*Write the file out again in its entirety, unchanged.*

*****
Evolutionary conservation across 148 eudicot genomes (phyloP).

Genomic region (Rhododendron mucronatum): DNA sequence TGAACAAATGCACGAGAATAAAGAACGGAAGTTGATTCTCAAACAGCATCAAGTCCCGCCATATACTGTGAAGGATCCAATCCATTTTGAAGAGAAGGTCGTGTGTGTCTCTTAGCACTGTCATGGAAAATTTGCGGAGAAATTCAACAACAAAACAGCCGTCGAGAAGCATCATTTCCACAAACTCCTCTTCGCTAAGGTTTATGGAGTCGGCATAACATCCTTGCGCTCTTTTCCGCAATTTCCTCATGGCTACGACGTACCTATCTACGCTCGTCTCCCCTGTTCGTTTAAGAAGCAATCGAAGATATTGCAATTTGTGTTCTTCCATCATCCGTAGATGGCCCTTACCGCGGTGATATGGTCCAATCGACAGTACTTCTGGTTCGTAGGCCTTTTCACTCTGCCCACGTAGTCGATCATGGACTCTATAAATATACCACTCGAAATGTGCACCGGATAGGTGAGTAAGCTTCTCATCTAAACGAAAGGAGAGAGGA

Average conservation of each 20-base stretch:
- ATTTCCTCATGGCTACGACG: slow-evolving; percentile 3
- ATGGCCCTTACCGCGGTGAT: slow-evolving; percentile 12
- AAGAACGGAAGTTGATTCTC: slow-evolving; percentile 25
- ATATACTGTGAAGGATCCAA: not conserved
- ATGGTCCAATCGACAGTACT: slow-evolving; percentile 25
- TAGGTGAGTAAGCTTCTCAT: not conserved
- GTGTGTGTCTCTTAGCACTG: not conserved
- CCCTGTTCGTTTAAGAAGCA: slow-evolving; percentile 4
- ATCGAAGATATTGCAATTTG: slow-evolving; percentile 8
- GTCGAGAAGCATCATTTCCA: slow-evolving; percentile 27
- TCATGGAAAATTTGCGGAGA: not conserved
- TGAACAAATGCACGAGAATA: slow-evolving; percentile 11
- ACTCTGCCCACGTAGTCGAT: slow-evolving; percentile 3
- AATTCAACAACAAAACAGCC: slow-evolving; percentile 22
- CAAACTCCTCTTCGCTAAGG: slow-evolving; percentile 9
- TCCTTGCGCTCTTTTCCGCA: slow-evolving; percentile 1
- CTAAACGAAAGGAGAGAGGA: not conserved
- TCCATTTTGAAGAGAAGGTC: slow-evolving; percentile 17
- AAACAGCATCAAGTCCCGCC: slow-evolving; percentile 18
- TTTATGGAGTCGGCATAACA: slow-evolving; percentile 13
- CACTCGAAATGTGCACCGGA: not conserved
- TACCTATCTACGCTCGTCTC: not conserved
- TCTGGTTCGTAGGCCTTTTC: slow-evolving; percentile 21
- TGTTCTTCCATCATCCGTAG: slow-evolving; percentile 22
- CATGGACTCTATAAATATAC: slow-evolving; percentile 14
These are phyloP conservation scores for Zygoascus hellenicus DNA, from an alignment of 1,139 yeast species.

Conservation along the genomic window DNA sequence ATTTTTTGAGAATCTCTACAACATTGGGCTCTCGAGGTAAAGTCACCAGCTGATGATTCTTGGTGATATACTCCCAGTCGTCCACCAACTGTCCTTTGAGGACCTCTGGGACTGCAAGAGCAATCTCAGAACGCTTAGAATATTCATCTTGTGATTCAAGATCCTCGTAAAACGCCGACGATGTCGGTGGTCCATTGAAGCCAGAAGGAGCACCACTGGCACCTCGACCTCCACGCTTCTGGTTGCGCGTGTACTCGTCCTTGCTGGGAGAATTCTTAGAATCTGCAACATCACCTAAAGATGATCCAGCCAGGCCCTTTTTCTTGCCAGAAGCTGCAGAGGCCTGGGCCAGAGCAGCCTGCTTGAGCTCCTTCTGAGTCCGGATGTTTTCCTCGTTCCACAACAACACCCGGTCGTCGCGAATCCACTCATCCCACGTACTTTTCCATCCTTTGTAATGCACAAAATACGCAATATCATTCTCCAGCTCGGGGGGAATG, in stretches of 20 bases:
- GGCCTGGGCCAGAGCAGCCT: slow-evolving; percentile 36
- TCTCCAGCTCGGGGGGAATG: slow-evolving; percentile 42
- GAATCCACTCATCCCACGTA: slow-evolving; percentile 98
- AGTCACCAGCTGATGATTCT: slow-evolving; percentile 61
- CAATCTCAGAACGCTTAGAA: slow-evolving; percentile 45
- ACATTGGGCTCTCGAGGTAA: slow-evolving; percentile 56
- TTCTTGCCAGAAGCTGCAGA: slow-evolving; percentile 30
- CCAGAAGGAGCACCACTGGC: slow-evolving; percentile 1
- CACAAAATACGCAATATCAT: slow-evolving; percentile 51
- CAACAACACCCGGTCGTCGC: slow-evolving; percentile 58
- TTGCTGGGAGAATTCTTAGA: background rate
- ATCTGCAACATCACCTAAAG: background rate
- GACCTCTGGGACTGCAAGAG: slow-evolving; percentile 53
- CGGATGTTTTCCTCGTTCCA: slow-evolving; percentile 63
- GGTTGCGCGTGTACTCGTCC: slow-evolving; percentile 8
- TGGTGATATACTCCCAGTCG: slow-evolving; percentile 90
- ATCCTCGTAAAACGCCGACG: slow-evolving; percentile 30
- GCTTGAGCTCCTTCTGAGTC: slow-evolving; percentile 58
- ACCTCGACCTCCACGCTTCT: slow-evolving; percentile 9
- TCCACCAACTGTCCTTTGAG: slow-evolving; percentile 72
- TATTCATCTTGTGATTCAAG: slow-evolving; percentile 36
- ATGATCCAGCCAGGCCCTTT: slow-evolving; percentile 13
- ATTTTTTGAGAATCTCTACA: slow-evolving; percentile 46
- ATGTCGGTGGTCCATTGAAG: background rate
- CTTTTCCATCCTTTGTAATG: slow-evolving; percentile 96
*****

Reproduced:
Evolutionary conservation across 148 eudicot genomes (phyloP).

Genomic region (Rhododendron mucronatum): DNA sequence TGAACAAATGCACGAGAATAAAGAACGGAAGTTGATTCTCAAACAGCATCAAGTCCCGCCATATACTGTGAAGGATCCAATCCATTTTGAAGAGAAGGTCGTGTGTGTCTCTTAGCACTGTCATGGAAAATTTGCGGAGAAATTCAACAACAAAACAGCCGTCGAGAAGCATCATTTCCACAAACTCCTCTTCGCTAAGGTTTATGGAGTCGGCATAACATCCTTGCGCTCTTTTCCGCAATTTCCTCATGGCTACGACGTACCTATCTACGCTCGTCTCCCCTGTTCGTTTAAGAAGCAATCGAAGATATTGCAATTTGTGTTCTTCCATCATCCGTAGATGGCCCTTACCGCGGTGATATGGTCCAATCGACAGTACTTCTGGTTCGTAGGCCTTTTCACTCTGCCCACGTAGTCGATCATGGACTCTATAAATATACCACTCGAAATGTGCACCGGATAGGTGAGTAAGCTTCTCATCTAAACGAAAGGAGAGAGGA

Average conservation of each 20-base stretch:
- ATTTCCTCATGGCTACGACG: slow-evolving; percentile 3
- ATGGCCCTTACCGCGGTGAT: slow-evolving; percentile 12
- AAGAACGGAAGTTGATTCTC: slow-evolving; percentile 25
- ATATACTGTGAAGGATCCAA: not conserved
- ATGGTCCAATCGACAGTACT: slow-evolving; percentile 25
- TAGGTGAGTAAGCTTCTCAT: not conserved
- GTGTGTGTCTCTTAGCACTG: not conserved
- CCCTGTTCGTTTAAGAAGCA: slow-evolving; percentile 4
- ATCGAAGATATTGCAATTTG: slow-evolving; percentile 8
- GTCGAGAAGCATCATTTCCA: slow-evolving; percentile 27
- TCATGGAAAATTTGCGGAGA: not conserved
- TGAACAAATGCACGAGAATA: slow-evolving; percentile 11
- ACTCTGCCCACGTAGTCGAT: slow-evolving; percentile 3
- AATTCAACAACAAAACAGCC: slow-evolving; percentile 22
- CAAACTCCTCTTCGCTAAGG: slow-evolving; percentile 9
- TCCTTGCGCTCTTTTCCGCA: slow-evolving; percentile 1
- CTAAACGAAAGGAGAGAGGA: not conserved
- TCCATTTTGAAGAGAAGGTC: slow-evolving; percentile 17
- AAACAGCATCAAGTCCCGCC: slow-evolving; percentile 18
- TTTATGGAGTCGGCATAACA: slow-evolving; percentile 13
- CACTCGAAATGTGCACCGGA: not conserved
- TACCTATCTACGCTCGTCTC: not conserved
- TCTGGTTCGTAGGCCTTTTC: slow-evolving; percentile 21
- TGTTCTTCCATCATCCGTAG: slow-evolving; percentile 22
- CATGGACTCTATAAATATAC: slow-evolving; percentile 14
These are phyloP conservation scores for Zygoascus hellenicus DNA, from an alignment of 1,139 yeast species.

Conservation along the genomic window DNA sequence ATTTTTTGAGAATCTCTACAACATTGGGCTCTCGAGGTAAAGTCACCAGCTGATGATTCTTGGTGATATACTCCCAGTCGTCCACCAACTGTCCTTTGAGGACCTCTGGGACTGCAAGAGCAATCTCAGAACGCTTAGAATATTCATCTTGTGATTCAAGATCCTCGTAAAACGCCGACGATGTCGGTGGTCCATTGAAGCCAGAAGGAGCACCACTGGCACCTCGACCTCCACGCTTCTGGTTGCGCGTGTACTCGTCCTTGCTGGGAGAATTCTTAGAATCTGCAACATCACCTAAAGATGATCCAGCCAGGCCCTTTTTCTTGCCAGAAGCTGCAGAGGCCTGGGCCAGAGCAGCCTGCTTGAGCTCCTTCTGAGTCCGGATGTTTTCCTCGTTCCACAACAACACCCGGTCGTCGCGAATCCACTCATCCCACGTACTTTTCCATCCTTTGTAATGCACAAAATACGCAATATCATTCTCCAGCTCGGGGGGAATG, in stretches of 20 bases:
- GGCCTGGGCCAGAGCAGCCT: slow-evolving; percentile 36
- TCTCCAGCTCGGGGGGAATG: slow-evolving; percentile 42
- GAATCCACTCATCCCACGTA: slow-evolving; percentile 98
- AGTCACCAGCTGATGATTCT: slow-evolving; percentile 61
- CAATCTCAGAACGCTTAGAA: slow-evolving; percentile 45
- ACATTGGGCTCTCGAGGTAA: slow-evolving; percentile 56
- TTCTTGCCAGAAGCTGCAGA: slow-evolving; percentile 30
- CCAGAAGGAGCACCACTGGC: slow-evolving; percentile 1
- CACAAAATACGCAATATCAT: slow-evolving; percentile 51
- CAACAACACCCGGTCGTCGC: slow-evolving; percentile 58
- TTGCTGGGAGAATTCTTAGA: background rate
- ATCTGCAACATCACCTAAAG: background rate
- GACCTCTGGGACTGCAAGAG: slow-evolving; percentile 53
- CGGATGTTTTCCTCGTTCCA: slow-evolving; percentile 63
- GGTTGCGCGTGTACTCGTCC: slow-evolving; percentile 8
- TGGTGATATACTCCCAGTCG: slow-evolving; percentile 90
- ATCCTCGTAAAACGCCGACG: slow-evolving; percentile 30
- GCTTGAGCTCCTTCTGAGTC: slow-evolving; percentile 58
- ACCTCGACCTCCACGCTTCT: slow-evolving; percentile 9
- TCCACCAACTGTCCTTTGAG: slow-evolving; percentile 72
- TATTCATCTTGTGATTCAAG: slow-evolving; percentile 36
- ATGATCCAGCCAGGCCCTTT: slow-evolving; percentile 13
- ATTTTTTGAGAATCTCTACA: slow-evolving; percentile 46
- ATGTCGGTGGTCCATTGAAG: background rate
- CTTTTCCATCCTTTGTAATG: slow-evolving; percentile 96